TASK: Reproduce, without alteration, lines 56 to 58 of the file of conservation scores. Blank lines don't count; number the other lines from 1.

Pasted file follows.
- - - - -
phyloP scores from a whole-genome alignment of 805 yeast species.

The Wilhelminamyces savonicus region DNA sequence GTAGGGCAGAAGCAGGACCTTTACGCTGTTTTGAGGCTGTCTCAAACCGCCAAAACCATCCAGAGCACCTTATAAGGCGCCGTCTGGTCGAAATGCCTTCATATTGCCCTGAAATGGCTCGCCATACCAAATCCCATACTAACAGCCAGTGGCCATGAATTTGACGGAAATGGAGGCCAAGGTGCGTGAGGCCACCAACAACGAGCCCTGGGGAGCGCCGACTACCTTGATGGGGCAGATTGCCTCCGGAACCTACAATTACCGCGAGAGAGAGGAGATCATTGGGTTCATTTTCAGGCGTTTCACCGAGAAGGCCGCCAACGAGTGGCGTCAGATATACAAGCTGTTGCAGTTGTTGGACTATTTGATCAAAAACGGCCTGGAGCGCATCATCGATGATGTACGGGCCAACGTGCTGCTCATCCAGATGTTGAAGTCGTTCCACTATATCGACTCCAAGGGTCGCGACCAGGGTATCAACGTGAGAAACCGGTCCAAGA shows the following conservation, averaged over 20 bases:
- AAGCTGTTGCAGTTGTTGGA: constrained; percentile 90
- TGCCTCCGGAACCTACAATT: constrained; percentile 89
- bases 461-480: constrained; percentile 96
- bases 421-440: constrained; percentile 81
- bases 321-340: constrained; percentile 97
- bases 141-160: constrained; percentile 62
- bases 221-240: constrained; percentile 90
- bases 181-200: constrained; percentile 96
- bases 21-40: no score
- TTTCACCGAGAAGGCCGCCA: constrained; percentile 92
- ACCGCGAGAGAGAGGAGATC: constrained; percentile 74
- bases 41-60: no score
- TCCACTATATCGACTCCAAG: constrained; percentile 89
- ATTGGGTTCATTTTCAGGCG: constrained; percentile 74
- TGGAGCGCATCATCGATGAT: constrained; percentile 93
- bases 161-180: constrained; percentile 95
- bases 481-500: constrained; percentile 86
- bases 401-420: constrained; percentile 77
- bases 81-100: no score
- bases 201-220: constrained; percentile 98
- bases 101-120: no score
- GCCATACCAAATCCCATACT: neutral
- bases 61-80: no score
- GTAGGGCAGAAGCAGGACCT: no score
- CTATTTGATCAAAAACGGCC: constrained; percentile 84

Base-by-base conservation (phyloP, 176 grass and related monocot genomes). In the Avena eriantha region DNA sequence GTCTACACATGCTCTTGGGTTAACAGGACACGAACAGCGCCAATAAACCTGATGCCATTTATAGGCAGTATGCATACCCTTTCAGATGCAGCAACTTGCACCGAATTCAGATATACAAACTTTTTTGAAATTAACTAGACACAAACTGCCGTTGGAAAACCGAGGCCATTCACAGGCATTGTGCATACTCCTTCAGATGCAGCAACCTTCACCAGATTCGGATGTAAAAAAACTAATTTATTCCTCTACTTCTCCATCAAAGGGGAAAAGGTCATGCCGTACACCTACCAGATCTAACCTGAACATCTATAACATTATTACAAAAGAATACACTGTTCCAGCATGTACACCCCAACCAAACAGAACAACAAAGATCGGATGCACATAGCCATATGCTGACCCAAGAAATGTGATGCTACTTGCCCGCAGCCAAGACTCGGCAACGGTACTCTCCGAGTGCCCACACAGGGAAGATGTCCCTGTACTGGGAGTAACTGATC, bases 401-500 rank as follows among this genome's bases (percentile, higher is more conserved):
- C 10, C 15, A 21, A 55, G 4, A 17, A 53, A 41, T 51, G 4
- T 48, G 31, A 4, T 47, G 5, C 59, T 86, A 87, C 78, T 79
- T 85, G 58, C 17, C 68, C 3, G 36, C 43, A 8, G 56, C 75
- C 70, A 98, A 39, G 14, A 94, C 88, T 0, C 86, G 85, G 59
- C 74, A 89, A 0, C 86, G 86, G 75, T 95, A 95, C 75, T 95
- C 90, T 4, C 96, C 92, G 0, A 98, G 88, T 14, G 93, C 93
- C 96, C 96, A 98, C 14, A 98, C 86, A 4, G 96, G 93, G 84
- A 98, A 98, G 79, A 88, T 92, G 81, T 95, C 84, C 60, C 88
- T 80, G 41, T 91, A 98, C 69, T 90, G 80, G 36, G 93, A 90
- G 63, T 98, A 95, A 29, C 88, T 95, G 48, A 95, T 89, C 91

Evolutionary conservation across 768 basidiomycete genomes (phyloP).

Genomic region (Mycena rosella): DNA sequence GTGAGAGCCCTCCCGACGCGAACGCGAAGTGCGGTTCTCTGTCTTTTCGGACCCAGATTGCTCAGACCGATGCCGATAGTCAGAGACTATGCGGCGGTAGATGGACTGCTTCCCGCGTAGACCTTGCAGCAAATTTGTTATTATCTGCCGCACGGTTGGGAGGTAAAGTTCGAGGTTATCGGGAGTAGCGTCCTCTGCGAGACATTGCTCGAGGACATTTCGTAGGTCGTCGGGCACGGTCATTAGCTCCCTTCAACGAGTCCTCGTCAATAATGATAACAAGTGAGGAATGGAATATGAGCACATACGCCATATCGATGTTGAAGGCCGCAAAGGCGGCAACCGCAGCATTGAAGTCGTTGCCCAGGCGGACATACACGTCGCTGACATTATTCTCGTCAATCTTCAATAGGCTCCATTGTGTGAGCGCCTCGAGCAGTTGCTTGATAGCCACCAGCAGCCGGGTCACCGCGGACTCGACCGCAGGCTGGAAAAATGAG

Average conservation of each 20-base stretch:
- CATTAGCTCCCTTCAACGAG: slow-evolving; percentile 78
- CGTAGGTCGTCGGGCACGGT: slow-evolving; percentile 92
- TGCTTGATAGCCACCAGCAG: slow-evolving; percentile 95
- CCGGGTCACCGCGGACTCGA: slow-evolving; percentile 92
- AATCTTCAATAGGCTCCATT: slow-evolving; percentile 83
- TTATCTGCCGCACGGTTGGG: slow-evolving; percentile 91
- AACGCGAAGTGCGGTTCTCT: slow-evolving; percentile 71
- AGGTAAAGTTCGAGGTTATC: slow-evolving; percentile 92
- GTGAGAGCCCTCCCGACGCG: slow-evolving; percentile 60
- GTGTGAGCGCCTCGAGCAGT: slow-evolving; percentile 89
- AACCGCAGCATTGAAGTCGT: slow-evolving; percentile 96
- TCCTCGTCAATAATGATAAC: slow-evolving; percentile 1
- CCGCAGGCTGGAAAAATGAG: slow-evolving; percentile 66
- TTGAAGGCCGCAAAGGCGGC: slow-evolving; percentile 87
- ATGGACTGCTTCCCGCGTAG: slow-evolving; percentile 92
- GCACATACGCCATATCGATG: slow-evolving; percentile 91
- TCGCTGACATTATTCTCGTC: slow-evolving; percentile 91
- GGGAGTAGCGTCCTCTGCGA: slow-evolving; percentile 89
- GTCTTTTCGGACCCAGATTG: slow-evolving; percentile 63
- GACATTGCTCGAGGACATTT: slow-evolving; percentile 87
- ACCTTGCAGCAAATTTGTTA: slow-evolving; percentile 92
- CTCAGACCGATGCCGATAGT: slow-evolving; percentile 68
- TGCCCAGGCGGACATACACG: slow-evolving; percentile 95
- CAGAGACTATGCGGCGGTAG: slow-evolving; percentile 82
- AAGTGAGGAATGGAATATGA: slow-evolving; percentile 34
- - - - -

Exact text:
- ATGGACTGCTTCCCGCGTAG: slow-evolving; percentile 92
- GCACATACGCCATATCGATG: slow-evolving; percentile 91
- TCGCTGACATTATTCTCGTC: slow-evolving; percentile 91